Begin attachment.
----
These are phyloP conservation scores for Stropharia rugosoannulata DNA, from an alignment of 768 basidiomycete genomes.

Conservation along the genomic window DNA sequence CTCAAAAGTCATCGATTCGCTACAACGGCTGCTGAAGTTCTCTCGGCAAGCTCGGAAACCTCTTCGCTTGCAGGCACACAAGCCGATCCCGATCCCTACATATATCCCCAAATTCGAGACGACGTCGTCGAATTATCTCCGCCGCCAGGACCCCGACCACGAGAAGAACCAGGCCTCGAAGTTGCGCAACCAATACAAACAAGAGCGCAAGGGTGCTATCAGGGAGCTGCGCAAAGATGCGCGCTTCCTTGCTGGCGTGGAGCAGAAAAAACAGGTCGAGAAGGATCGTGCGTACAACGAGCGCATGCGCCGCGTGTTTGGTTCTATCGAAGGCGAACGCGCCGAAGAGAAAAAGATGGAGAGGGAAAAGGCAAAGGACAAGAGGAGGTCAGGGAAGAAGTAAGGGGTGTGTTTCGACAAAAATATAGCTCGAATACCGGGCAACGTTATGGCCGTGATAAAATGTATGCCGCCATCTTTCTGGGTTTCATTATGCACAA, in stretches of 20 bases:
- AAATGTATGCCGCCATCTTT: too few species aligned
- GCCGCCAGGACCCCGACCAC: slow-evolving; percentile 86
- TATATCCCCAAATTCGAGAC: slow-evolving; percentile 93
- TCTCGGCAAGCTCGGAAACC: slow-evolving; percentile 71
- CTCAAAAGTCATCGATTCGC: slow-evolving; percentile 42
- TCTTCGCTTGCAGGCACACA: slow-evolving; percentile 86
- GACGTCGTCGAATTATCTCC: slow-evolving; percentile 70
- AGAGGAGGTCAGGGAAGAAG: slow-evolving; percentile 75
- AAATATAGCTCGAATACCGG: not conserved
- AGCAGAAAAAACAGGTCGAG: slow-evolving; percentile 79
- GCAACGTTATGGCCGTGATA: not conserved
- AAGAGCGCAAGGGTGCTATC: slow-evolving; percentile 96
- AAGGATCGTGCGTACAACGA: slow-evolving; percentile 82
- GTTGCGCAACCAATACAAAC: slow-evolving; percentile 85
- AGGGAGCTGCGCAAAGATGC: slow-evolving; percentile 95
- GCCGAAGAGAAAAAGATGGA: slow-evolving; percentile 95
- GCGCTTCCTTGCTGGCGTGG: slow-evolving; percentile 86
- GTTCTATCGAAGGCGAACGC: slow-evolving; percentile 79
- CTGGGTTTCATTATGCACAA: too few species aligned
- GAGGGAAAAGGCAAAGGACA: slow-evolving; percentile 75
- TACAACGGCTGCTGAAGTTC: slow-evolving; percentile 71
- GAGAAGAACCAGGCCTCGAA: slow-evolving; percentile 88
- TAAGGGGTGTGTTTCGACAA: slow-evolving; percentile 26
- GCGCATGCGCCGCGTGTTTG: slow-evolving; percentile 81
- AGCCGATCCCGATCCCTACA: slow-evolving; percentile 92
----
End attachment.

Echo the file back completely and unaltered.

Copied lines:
These are phyloP conservation scores for Stropharia rugosoannulata DNA, from an alignment of 768 basidiomycete genomes.

Conservation along the genomic window DNA sequence CTCAAAAGTCATCGATTCGCTACAACGGCTGCTGAAGTTCTCTCGGCAAGCTCGGAAACCTCTTCGCTTGCAGGCACACAAGCCGATCCCGATCCCTACATATATCCCCAAATTCGAGACGACGTCGTCGAATTATCTCCGCCGCCAGGACCCCGACCACGAGAAGAACCAGGCCTCGAAGTTGCGCAACCAATACAAACAAGAGCGCAAGGGTGCTATCAGGGAGCTGCGCAAAGATGCGCGCTTCCTTGCTGGCGTGGAGCAGAAAAAACAGGTCGAGAAGGATCGTGCGTACAACGAGCGCATGCGCCGCGTGTTTGGTTCTATCGAAGGCGAACGCGCCGAAGAGAAAAAGATGGAGAGGGAAAAGGCAAAGGACAAGAGGAGGTCAGGGAAGAAGTAAGGGGTGTGTTTCGACAAAAATATAGCTCGAATACCGGGCAACGTTATGGCCGTGATAAAATGTATGCCGCCATCTTTCTGGGTTTCATTATGCACAA, in stretches of 20 bases:
- AAATGTATGCCGCCATCTTT: too few species aligned
- GCCGCCAGGACCCCGACCAC: slow-evolving; percentile 86
- TATATCCCCAAATTCGAGAC: slow-evolving; percentile 93
- TCTCGGCAAGCTCGGAAACC: slow-evolving; percentile 71
- CTCAAAAGTCATCGATTCGC: slow-evolving; percentile 42
- TCTTCGCTTGCAGGCACACA: slow-evolving; percentile 86
- GACGTCGTCGAATTATCTCC: slow-evolving; percentile 70
- AGAGGAGGTCAGGGAAGAAG: slow-evolving; percentile 75
- AAATATAGCTCGAATACCGG: not conserved
- AGCAGAAAAAACAGGTCGAG: slow-evolving; percentile 79
- GCAACGTTATGGCCGTGATA: not conserved
- AAGAGCGCAAGGGTGCTATC: slow-evolving; percentile 96
- AAGGATCGTGCGTACAACGA: slow-evolving; percentile 82
- GTTGCGCAACCAATACAAAC: slow-evolving; percentile 85
- AGGGAGCTGCGCAAAGATGC: slow-evolving; percentile 95
- GCCGAAGAGAAAAAGATGGA: slow-evolving; percentile 95
- GCGCTTCCTTGCTGGCGTGG: slow-evolving; percentile 86
- GTTCTATCGAAGGCGAACGC: slow-evolving; percentile 79
- CTGGGTTTCATTATGCACAA: too few species aligned
- GAGGGAAAAGGCAAAGGACA: slow-evolving; percentile 75
- TACAACGGCTGCTGAAGTTC: slow-evolving; percentile 71
- GAGAAGAACCAGGCCTCGAA: slow-evolving; percentile 88
- TAAGGGGTGTGTTTCGACAA: slow-evolving; percentile 26
- GCGCATGCGCCGCGTGTTTG: slow-evolving; percentile 81
- AGCCGATCCCGATCCCTACA: slow-evolving; percentile 92